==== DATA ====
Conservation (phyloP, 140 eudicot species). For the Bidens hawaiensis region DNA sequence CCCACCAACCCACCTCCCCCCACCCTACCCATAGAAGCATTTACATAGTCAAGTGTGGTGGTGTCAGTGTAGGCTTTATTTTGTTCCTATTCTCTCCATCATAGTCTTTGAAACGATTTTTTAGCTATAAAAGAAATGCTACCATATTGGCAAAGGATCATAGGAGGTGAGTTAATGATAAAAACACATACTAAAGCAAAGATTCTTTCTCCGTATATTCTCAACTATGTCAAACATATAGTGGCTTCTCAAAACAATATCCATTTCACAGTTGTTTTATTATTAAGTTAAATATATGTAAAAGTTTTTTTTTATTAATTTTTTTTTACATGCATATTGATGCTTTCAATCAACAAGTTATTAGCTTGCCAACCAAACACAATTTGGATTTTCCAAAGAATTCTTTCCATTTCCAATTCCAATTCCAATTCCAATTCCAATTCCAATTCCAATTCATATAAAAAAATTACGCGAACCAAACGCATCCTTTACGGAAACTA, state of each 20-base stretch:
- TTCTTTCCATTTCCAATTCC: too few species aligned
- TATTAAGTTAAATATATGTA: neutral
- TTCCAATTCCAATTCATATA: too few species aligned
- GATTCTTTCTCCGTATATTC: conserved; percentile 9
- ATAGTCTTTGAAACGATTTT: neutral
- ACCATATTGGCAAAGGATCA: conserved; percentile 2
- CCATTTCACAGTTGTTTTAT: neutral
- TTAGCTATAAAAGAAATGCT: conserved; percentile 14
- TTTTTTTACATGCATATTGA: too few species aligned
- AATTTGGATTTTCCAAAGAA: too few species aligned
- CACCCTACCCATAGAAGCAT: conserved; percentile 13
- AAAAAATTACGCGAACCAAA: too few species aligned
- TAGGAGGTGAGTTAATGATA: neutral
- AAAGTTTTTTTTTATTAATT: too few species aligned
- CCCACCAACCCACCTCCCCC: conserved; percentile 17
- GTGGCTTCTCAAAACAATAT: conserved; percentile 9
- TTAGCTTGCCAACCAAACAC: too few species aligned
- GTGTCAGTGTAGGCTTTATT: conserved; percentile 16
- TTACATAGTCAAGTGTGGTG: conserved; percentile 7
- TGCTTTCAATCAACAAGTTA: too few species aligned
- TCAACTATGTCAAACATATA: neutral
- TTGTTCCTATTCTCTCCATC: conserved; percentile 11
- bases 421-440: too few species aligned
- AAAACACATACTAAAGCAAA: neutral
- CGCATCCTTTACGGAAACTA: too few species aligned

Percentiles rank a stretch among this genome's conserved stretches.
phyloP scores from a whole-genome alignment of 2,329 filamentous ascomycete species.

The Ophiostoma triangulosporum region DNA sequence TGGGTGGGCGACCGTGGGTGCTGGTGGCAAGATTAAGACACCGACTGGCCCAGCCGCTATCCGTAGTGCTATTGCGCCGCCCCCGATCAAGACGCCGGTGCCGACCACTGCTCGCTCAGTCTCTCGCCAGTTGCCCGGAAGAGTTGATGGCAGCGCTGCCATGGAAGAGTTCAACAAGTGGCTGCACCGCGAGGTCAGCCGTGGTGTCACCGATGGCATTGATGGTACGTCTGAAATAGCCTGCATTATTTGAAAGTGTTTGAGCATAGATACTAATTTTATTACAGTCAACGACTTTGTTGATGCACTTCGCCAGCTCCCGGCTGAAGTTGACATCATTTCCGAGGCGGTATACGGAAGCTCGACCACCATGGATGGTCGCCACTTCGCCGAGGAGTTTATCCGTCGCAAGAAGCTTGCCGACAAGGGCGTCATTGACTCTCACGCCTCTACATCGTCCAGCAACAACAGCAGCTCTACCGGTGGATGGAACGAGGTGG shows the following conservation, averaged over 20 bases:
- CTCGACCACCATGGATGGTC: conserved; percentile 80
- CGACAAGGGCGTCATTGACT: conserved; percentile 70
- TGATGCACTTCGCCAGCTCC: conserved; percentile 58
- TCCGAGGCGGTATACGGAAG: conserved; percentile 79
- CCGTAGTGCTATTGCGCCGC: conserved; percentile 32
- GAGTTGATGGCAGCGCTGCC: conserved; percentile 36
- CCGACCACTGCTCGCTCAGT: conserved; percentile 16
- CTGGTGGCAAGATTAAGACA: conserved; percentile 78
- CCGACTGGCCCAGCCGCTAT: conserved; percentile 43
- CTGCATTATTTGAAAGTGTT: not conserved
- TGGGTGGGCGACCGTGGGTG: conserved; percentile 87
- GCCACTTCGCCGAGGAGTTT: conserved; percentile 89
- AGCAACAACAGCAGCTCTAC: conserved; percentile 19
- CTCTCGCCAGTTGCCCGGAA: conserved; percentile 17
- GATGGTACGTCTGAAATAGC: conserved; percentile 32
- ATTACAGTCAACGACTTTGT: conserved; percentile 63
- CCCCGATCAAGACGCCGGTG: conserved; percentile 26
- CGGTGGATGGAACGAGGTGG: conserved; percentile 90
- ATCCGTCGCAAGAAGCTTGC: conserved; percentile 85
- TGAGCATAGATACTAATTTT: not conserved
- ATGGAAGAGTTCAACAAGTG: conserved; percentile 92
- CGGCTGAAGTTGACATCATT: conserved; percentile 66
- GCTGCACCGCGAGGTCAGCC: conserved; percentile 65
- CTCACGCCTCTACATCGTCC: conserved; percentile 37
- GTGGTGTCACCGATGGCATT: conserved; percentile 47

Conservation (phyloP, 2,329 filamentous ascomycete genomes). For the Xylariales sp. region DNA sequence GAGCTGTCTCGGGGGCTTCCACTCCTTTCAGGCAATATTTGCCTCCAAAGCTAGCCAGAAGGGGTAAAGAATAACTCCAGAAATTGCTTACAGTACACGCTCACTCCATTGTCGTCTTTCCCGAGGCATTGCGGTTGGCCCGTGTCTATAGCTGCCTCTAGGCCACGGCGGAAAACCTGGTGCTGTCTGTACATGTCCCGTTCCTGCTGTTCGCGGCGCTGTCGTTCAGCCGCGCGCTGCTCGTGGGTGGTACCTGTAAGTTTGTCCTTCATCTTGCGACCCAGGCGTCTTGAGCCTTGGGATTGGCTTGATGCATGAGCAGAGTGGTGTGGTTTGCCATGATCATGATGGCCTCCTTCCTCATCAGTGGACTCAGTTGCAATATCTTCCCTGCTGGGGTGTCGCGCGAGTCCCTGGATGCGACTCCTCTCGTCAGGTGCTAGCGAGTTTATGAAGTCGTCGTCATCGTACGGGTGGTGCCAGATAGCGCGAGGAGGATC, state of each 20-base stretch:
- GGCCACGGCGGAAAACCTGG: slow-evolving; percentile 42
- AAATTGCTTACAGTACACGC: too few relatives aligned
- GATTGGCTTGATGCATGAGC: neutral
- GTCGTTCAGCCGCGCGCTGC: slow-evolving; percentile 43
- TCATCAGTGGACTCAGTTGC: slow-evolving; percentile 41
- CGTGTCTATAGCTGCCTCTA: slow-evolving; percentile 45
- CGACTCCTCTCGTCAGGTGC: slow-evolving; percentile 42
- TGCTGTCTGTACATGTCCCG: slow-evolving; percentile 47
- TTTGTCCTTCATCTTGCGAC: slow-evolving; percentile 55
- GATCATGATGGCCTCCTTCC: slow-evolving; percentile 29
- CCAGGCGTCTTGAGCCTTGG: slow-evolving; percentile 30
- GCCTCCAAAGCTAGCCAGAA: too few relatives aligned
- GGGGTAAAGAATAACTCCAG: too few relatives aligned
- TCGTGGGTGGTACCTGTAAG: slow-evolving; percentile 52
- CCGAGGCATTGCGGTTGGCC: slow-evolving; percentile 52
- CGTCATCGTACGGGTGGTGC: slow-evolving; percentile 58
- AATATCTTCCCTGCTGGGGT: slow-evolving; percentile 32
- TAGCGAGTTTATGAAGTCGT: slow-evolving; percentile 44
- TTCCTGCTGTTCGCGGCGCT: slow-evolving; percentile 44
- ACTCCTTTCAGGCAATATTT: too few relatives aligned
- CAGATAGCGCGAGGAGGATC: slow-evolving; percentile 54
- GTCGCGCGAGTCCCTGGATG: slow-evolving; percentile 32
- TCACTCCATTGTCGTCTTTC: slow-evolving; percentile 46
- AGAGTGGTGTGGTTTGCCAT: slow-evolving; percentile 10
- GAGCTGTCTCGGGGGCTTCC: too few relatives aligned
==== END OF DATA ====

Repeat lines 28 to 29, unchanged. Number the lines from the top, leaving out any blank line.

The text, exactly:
phyloP scores from a whole-genome alignment of 2,329 filamentous ascomycete species.

The Ophiostoma triangulosporum region DNA sequence TGGGTGGGCGACCGTGGGTGCTGGTGGCAAGATTAAGACACCGACTGGCCCAGCCGCTATCCGTAGTGCTATTGCGCCGCCCCCGATCAAGACGCCGGTGCCGACCACTGCTCGCTCAGTCTCTCGCCAGTTGCCCGGAAGAGTTGATGGCAGCGCTGCCATGGAAGAGTTCAACAAGTGGCTGCACCGCGAGGTCAGCCGTGGTGTCACCGATGGCATTGATGGTACGTCTGAAATAGCCTGCATTATTTGAAAGTGTTTGAGCATAGATACTAATTTTATTACAGTCAACGACTTTGTTGATGCACTTCGCCAGCTCCCGGCTGAAGTTGACATCATTTCCGAGGCGGTATACGGAAGCTCGACCACCATGGATGGTCGCCACTTCGCCGAGGAGTTTATCCGTCGCAAGAAGCTTGCCGACAAGGGCGTCATTGACTCTCACGCCTCTACATCGTCCAGCAACAACAGCAGCTCTACCGGTGGATGGAACGAGGTGG shows the following conservation, averaged over 20 bases: